No. 35 February 2005 : B&W : For Collectors of Fine Photography

Issue No. 35

Inquire About Ordering Back Issues

Regular Issues $15 (US domestic)

Special Issues $18 (US domestic)

Additional shipping charges for delivery to Canada and other foreign destinations.

  1. Internet Interaction

    Sean Ross, an American transplanted to New Zealand and a pro-traditionalist, had a hard time connecting with like-minded enthusiasts, so he launched a website catering to “analog” photographers.

  2. Art Shay

    This spry octogenarian can look back on a life in photography full of extraordinary experiences and accomplishments. Shooting for LIFE in the late 1940s, and later for all the famous picture magazines of the day, he is responsible for many of our most well-known icon images.

  3. Michal Chelbin

    Like fairy tales, her images transport their viewers to a world of childlike enchantment, one that is comfortably familiar yet filled with dark wonder and mystery.

  4. Kent Bowser

    He was always drawn to sacred places, first documenting Indian burial mounds in Ohio before travel-ing to the Yucatan as well as the Hebrides and Orkney Islands in search of places held holy by indigenous people. Eventually moving to Santa Fe, from where he could easily visit and revisit the isolated northwest corner of New Mexico, he found his own “sacred place.“

  5. Cissy Spindler

    She sees photographs all around her—hidden in cracks on the sidewalk, floating in the surface of a storm puddle…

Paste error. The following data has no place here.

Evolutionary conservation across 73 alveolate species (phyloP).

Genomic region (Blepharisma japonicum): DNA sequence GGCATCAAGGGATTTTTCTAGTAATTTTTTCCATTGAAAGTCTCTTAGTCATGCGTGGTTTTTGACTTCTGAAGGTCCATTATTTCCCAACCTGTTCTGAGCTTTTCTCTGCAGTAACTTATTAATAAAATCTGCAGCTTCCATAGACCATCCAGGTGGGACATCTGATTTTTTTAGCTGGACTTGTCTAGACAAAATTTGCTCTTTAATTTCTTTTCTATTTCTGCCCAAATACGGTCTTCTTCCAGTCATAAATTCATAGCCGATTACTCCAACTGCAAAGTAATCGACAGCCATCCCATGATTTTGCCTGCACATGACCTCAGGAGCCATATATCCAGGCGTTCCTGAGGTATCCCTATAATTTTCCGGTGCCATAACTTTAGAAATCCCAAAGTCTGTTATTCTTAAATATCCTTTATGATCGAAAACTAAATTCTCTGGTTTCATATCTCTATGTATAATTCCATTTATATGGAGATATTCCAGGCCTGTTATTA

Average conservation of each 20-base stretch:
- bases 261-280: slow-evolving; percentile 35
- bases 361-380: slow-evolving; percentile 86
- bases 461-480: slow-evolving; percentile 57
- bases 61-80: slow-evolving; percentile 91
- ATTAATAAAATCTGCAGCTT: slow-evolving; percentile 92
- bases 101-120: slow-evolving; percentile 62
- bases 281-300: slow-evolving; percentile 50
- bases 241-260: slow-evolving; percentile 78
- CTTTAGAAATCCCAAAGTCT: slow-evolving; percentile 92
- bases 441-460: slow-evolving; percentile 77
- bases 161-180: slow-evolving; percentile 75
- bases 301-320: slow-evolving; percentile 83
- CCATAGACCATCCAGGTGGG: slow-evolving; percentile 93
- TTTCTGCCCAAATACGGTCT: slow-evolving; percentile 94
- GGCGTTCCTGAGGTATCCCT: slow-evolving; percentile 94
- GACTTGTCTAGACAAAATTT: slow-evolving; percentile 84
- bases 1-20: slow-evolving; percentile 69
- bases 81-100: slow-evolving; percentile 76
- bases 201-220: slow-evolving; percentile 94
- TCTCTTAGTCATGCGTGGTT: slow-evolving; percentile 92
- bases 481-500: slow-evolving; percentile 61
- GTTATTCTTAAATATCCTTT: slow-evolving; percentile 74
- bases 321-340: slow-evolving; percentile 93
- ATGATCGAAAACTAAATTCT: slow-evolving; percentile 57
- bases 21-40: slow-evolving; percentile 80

6. Harvey Stein

    A photographer for over four decades—with several books and numerous exhibitions to his credit—he has lately explored a new way of making portraits.

  7. Brenda Corbin

    Moving to Montana, her creative spirit was rejuvenated by the spectacular vistas surrounding her.

  8. Craig McMaster

    This “Ansel Adams of Scotland” braves the wilderness of his native land to capture the scenes before his inner eye.

  9. Diane Bruno

    Moved by the architectural elements of the city—skyscrapers in light and shadow, angled facades in conflict, geometric patterns of windows—she uses a handheld pin-hole camera as the interpreter of what she sees.

  10. Mark Howell

    He started out as a poet, but stopped writing, feeling exhausted from too much looking inward. Photography enables him to look outside of himself.

  11. Leslie Rosenthal

    She thinks of herself as a student in the “Cartier-Bresson school of photography”—part journalist, part documentarian, part reporter.